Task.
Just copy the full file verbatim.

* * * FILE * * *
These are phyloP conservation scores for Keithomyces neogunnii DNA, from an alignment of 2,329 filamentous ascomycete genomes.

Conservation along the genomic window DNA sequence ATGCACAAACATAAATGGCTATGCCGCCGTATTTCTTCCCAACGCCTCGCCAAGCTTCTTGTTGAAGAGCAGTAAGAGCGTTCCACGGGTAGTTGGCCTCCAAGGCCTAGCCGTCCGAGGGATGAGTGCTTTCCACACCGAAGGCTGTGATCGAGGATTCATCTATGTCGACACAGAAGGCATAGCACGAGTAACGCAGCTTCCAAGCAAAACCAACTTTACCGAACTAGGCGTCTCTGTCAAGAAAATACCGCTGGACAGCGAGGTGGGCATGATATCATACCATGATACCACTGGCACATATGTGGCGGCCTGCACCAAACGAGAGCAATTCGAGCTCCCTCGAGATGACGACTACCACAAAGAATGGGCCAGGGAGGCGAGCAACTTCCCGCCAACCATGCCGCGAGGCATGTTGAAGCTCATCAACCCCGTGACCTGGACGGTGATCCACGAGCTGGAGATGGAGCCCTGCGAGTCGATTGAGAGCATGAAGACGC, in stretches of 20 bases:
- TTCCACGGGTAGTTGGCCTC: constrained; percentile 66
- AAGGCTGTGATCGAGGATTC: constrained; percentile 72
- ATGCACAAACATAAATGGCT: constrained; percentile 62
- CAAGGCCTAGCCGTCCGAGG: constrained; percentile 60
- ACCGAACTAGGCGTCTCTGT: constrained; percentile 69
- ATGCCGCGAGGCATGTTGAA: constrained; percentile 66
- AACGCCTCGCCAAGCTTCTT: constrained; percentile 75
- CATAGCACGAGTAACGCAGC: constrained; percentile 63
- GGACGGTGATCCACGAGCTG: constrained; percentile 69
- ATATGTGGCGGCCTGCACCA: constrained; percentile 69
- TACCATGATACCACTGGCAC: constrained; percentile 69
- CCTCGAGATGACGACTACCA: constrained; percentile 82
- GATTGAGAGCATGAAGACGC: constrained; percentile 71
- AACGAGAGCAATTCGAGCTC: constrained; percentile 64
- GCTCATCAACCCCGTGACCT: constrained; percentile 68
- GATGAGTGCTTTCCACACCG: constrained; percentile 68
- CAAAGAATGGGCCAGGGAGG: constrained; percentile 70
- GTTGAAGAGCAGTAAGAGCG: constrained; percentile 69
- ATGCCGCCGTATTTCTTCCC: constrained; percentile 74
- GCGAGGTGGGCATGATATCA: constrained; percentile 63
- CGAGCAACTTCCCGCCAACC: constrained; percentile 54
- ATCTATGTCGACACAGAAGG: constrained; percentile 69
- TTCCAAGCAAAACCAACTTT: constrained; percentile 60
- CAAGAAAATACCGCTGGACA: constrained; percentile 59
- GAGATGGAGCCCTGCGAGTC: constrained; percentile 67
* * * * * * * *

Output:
These are phyloP conservation scores for Keithomyces neogunnii DNA, from an alignment of 2,329 filamentous ascomycete genomes.

Conservation along the genomic window DNA sequence ATGCACAAACATAAATGGCTATGCCGCCGTATTTCTTCCCAACGCCTCGCCAAGCTTCTTGTTGAAGAGCAGTAAGAGCGTTCCACGGGTAGTTGGCCTCCAAGGCCTAGCCGTCCGAGGGATGAGTGCTTTCCACACCGAAGGCTGTGATCGAGGATTCATCTATGTCGACACAGAAGGCATAGCACGAGTAACGCAGCTTCCAAGCAAAACCAACTTTACCGAACTAGGCGTCTCTGTCAAGAAAATACCGCTGGACAGCGAGGTGGGCATGATATCATACCATGATACCACTGGCACATATGTGGCGGCCTGCACCAAACGAGAGCAATTCGAGCTCCCTCGAGATGACGACTACCACAAAGAATGGGCCAGGGAGGCGAGCAACTTCCCGCCAACCATGCCGCGAGGCATGTTGAAGCTCATCAACCCCGTGACCTGGACGGTGATCCACGAGCTGGAGATGGAGCCCTGCGAGTCGATTGAGAGCATGAAGACGC, in stretches of 20 bases:
- TTCCACGGGTAGTTGGCCTC: constrained; percentile 66
- AAGGCTGTGATCGAGGATTC: constrained; percentile 72
- ATGCACAAACATAAATGGCT: constrained; percentile 62
- CAAGGCCTAGCCGTCCGAGG: constrained; percentile 60
- ACCGAACTAGGCGTCTCTGT: constrained; percentile 69
- ATGCCGCGAGGCATGTTGAA: constrained; percentile 66
- AACGCCTCGCCAAGCTTCTT: constrained; percentile 75
- CATAGCACGAGTAACGCAGC: constrained; percentile 63
- GGACGGTGATCCACGAGCTG: constrained; percentile 69
- ATATGTGGCGGCCTGCACCA: constrained; percentile 69
- TACCATGATACCACTGGCAC: constrained; percentile 69
- CCTCGAGATGACGACTACCA: constrained; percentile 82
- GATTGAGAGCATGAAGACGC: constrained; percentile 71
- AACGAGAGCAATTCGAGCTC: constrained; percentile 64
- GCTCATCAACCCCGTGACCT: constrained; percentile 68
- GATGAGTGCTTTCCACACCG: constrained; percentile 68
- CAAAGAATGGGCCAGGGAGG: constrained; percentile 70
- GTTGAAGAGCAGTAAGAGCG: constrained; percentile 69
- ATGCCGCCGTATTTCTTCCC: constrained; percentile 74
- GCGAGGTGGGCATGATATCA: constrained; percentile 63
- CGAGCAACTTCCCGCCAACC: constrained; percentile 54
- ATCTATGTCGACACAGAAGG: constrained; percentile 69
- TTCCAAGCAAAACCAACTTT: constrained; percentile 60
- CAAGAAAATACCGCTGGACA: constrained; percentile 59
- GAGATGGAGCCCTGCGAGTC: constrained; percentile 67